An Investor’s Look At Wilmar International Limited’s Valuations: Today vs. History

There are successful long-term investors such as Walter Schloss who look at lists of stocks that have fallen in price for potential investments.

Over the past year, companies in Singapore’s stock market that are in the palm oil industry have been whacked hard. The eight palm oil companies that are in Singapore’s stock market (as of July 2014) have seen their share prices fall by 19% on average since 10 August 2015.

I thought it’d be interesting to look at the current valuations of the largest palm oil player in Singapore’s market, Wilmar International Limited (SGX: F34), and compare them with their historical ranges. At Wilmar’s share price of S$3.09 at the moment, it has a price-to-earnings (PE) ratio of 13.7 and a price-to-book ratio of 0.99.

Here’s a chart showing Wilmar’s PE ratio over the past five years:

Wilmar's PE ratio from 10 August 2011 to 10 August 2016 (2)
Source: S&P Global Market Intelligence

Here’s one plotting Wilmar’s PB ratio for the same timeframe as above:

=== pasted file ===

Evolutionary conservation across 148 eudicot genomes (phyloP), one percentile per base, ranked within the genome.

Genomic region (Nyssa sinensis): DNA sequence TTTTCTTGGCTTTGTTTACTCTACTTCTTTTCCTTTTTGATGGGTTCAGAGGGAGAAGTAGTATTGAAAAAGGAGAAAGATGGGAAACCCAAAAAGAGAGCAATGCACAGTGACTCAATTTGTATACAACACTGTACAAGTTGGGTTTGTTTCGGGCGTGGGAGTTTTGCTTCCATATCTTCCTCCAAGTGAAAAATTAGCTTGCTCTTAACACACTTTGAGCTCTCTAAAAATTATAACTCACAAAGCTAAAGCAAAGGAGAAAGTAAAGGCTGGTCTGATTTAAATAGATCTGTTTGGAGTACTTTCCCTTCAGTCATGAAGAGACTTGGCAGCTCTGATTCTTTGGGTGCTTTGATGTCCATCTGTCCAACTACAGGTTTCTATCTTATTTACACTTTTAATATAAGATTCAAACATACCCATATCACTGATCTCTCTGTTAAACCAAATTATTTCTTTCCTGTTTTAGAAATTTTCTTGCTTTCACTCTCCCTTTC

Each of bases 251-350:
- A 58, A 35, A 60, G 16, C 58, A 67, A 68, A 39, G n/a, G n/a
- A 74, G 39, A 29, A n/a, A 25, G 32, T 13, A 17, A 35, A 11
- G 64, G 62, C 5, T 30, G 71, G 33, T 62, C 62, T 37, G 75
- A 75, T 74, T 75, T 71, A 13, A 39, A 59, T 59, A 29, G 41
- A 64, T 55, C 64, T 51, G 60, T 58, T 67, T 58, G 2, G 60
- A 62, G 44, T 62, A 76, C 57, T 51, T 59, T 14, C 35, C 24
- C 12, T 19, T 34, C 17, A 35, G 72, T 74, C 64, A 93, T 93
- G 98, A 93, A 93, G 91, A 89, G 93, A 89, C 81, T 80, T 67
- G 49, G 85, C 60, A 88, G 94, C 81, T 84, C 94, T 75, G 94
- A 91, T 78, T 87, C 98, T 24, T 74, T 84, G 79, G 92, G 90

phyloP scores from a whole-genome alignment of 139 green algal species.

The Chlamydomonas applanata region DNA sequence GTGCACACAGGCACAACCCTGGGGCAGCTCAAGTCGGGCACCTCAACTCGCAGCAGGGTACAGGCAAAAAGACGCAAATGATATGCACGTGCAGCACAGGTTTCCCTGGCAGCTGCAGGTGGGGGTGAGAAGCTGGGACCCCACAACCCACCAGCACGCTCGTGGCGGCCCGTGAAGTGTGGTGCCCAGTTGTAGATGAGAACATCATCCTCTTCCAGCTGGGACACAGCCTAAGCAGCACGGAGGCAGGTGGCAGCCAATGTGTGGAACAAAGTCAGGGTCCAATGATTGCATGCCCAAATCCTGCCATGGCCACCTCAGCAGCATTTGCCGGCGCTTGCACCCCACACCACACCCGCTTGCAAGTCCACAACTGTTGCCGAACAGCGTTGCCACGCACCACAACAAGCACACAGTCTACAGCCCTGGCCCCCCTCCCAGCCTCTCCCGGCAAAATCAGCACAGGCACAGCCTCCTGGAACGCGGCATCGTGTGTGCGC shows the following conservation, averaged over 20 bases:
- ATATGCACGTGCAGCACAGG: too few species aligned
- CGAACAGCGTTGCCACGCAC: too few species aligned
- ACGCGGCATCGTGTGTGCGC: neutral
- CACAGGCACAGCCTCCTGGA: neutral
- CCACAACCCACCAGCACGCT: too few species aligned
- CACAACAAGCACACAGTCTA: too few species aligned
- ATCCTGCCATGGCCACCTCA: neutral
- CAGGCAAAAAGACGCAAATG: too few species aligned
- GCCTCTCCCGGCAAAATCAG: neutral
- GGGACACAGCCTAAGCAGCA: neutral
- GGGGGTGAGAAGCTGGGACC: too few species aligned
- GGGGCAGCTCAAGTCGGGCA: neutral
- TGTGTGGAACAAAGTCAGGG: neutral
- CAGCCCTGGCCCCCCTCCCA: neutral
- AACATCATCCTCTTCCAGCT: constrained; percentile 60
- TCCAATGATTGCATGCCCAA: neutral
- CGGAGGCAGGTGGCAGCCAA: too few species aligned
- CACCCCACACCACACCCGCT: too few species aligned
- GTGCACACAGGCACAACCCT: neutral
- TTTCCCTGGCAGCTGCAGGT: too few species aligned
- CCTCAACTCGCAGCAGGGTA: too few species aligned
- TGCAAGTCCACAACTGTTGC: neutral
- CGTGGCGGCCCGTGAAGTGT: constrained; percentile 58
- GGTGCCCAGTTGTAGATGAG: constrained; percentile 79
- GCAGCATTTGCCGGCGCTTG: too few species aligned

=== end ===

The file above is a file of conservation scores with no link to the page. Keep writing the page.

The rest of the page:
Wilmar's PB ratio from 10 August 2011 to 10 August 2016
Source: S&P Global Market Intelligence

As you can see, Wilmar’s current PE and PB ratios are near five-year lows. But, it’s worth noting that a company with a low valuation in relation to history does not necessarily mean it is a bargain. After all, the ratios are based on past information whereas a company’s future stock performance will largely depend on the performance of its business in the years ahead.

There are many other factors that have to be considered before any investing decision can be reached with Wilmar. So, what we’ve learned here about the company should only be taken as a useful head-start for further study.

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The information provided is for general information purposes only and is not intended to be personalised investment or financial advice. Motley Fool Singapore contributor Lawrence Nga doesn’t own shares in any companies mentioned.